They are going to be able to thrive in your aquarium so long as you keep a close eye on the water parameters. They are highly susceptible to nitrite poisoning, but as long as you keep a clean fish tank it’ll be easy to keep them alive.
Plecos are also very hardy fish that shouldn’t be hard to take care of. They’ll be easy enough even for beginners to get used to.
It’s also true that plecos can tolerate a range of different temperatures and pH balance settings. So either plecos or cory catfish will be easy to care for in your fish tank.
Both Are Bottom-Dwellers
Another similarity between plecos and cory cats involves where they live in the fish tank. Both of these fish are bottom dwellers, and that means that they spend all of their time at the bottom of the tank.
Plecos will look for algae that they can eat since they’re algae eaters. Cory catfish will sift through the substrate looking for leftover food.
You’ll also find that these fish are both peaceful in nature. For the most part, both types of fish leave tank mates alone and just do their own thing at the bottom of the tank.
They can both be good additions to community fish tanks. Which you’ll want to buy will come down to what you’re looking for in a bottom-dwelling fish.
Can Plecos and Cory Catfish Live Together?
Some types of plecos can live with cory catfish. As mentioned earlier, plecos have the potential to get much larger than cory catfish.
This means that not all of them will be compatible tank mates for cory catfish. If you want to keep both plecos and cory catfish in the same tank, then you should go with bristlenose plecos.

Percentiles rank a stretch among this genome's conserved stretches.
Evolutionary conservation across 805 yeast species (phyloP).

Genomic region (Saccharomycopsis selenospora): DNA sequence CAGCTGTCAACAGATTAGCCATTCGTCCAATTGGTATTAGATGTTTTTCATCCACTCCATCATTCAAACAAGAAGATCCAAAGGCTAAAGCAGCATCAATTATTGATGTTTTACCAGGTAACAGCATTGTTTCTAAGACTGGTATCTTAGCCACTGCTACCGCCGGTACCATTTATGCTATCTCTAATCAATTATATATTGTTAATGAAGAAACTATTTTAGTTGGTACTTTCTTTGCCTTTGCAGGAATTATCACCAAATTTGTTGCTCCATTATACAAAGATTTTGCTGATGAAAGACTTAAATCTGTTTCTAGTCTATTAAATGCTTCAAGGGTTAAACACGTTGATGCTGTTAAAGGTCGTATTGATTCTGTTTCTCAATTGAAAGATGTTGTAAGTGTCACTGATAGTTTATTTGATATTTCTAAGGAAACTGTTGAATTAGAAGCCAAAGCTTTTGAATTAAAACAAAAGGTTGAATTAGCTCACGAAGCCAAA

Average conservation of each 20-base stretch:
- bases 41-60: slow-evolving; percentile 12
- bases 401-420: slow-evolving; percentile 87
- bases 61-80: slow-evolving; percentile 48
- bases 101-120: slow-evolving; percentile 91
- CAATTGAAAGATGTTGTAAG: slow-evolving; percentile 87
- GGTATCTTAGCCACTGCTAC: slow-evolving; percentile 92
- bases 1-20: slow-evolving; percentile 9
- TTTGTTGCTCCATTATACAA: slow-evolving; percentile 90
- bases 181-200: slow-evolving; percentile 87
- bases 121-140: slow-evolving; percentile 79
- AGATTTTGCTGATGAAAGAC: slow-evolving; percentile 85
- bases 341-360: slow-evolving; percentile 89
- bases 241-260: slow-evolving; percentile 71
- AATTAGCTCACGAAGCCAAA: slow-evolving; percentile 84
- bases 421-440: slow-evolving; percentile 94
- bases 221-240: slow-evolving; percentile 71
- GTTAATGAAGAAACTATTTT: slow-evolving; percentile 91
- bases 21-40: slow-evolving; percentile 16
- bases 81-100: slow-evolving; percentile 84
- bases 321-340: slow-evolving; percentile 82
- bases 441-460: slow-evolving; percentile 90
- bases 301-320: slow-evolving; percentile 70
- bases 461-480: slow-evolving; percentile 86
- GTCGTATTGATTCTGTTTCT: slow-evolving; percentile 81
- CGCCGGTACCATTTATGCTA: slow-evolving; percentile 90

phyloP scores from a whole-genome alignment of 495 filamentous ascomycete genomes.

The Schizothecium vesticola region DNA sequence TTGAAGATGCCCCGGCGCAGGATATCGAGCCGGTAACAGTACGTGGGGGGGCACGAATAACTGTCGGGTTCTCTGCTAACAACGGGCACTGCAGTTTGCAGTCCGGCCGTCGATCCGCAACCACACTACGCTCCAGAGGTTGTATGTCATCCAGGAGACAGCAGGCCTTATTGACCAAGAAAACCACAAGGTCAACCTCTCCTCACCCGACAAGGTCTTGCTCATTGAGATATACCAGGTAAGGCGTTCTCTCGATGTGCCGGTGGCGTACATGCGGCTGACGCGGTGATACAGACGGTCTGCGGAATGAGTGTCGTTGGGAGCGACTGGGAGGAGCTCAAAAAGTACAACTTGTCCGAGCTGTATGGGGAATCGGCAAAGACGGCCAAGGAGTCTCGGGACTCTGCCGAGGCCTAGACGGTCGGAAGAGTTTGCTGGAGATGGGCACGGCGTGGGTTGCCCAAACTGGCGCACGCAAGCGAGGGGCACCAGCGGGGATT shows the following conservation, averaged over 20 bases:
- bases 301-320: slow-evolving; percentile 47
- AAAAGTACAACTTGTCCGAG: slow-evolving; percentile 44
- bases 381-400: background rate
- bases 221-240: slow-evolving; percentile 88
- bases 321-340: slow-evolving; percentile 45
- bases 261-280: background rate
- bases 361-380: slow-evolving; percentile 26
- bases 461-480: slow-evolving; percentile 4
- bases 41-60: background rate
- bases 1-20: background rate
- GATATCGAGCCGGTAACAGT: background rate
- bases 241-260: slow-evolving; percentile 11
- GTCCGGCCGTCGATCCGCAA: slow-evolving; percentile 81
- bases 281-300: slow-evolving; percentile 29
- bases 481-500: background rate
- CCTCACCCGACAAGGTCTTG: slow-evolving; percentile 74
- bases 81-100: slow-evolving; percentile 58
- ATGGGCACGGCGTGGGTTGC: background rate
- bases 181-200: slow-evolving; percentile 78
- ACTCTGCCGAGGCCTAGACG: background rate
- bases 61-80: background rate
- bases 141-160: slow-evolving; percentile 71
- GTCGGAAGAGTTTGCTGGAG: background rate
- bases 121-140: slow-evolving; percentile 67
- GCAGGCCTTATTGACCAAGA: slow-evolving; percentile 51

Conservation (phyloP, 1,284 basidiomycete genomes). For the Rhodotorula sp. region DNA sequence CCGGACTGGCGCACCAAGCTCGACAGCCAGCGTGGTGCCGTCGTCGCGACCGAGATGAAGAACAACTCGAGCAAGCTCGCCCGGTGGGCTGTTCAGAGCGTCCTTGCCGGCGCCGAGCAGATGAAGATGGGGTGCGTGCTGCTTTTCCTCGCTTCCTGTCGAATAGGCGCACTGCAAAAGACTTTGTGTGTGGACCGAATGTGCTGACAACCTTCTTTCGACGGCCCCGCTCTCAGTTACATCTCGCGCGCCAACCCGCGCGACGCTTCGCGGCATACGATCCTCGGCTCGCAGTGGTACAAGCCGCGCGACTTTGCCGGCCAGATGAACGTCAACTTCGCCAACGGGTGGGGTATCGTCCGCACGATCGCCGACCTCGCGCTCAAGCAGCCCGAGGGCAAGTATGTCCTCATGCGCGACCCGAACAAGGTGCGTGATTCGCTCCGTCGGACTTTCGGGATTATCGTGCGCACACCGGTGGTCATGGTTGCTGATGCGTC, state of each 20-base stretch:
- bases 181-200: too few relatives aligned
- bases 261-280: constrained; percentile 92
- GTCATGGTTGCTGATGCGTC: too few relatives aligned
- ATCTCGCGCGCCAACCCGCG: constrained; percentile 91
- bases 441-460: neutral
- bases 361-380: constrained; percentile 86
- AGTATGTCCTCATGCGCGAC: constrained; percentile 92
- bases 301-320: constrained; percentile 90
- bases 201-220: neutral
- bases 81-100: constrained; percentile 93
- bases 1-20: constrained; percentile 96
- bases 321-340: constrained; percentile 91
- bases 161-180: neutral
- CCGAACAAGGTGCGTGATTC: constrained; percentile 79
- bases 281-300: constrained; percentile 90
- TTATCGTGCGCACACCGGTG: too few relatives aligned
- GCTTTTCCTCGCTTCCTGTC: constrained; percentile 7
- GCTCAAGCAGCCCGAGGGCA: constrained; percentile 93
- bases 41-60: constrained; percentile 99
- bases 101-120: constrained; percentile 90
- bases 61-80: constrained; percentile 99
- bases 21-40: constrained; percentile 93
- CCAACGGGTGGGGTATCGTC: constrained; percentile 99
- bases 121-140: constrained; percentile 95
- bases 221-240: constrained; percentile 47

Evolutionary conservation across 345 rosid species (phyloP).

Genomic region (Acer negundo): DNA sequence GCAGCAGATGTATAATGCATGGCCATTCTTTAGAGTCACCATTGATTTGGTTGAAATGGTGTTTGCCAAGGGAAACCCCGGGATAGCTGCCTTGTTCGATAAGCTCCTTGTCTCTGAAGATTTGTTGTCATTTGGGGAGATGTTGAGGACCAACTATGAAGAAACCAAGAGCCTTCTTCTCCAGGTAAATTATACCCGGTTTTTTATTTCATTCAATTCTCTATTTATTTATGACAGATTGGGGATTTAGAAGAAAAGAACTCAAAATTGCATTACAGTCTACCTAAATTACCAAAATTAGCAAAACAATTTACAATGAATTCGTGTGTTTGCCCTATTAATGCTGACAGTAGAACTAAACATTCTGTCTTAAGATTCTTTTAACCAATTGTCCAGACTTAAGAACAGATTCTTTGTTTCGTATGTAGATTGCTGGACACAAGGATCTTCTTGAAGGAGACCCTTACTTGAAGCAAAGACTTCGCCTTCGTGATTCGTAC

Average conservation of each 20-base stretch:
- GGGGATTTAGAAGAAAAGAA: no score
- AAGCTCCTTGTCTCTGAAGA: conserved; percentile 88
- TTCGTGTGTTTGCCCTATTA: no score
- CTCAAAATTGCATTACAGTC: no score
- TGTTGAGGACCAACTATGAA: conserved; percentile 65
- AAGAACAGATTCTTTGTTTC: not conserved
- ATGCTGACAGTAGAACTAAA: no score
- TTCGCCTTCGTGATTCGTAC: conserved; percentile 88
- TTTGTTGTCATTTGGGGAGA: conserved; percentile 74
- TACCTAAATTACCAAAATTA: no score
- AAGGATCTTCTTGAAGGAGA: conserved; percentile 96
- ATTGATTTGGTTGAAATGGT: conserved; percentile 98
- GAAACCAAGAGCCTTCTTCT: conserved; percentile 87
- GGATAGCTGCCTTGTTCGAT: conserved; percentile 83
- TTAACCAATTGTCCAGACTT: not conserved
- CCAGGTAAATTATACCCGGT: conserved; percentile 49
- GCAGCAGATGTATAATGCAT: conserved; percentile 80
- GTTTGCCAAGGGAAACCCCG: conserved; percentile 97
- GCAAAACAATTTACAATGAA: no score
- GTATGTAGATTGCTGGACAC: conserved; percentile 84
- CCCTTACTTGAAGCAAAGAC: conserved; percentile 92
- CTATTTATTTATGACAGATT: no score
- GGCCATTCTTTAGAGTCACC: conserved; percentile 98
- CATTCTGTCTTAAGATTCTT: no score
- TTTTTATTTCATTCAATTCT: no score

Bristlenose plecos and cory catfish will be able to get along pretty well in a community fish tank. They’re both bottom-dwelling fish, though, and this means that you must give them enough space.
You’ll need a large enough fish tank to keep the fish comfortable. This will ensure that the cory cats and plecos never come into conflict.
You’ve learned all that you need to know about plecos and cory catfish. These fish are a bit similar, but they’re really very different when you get down to it.
The biggest similarity is that they’re both bottom-dwelling fish. They’re also both considered to be peaceful enough to be good community fish tank members.
Plecos are larger than cory catfish on average. So you’ll need a bigger tank to keep them healthy and happy.
You’ll also need to keep in mind that both of these fish are schooling fish. You’ll need enough room for five to six plecos and at least six cory cats.
Decide which of these fish you like the best. Most beginners will find cory catfish to be preferable, but plecos do have a lot of charm as well.
Jeff has always enjoyed having pets, but as a child, he was drawn to his family’s fish tank. Being able to maintain a small ecosystem and observe the behaviors and interactions in the underwater world peaked his interest early on and has kept him hooked until this day. On Avid Aquarist, Jeff shares everything he’s learned about helping aquatic life survive and thrive in a home aquarium.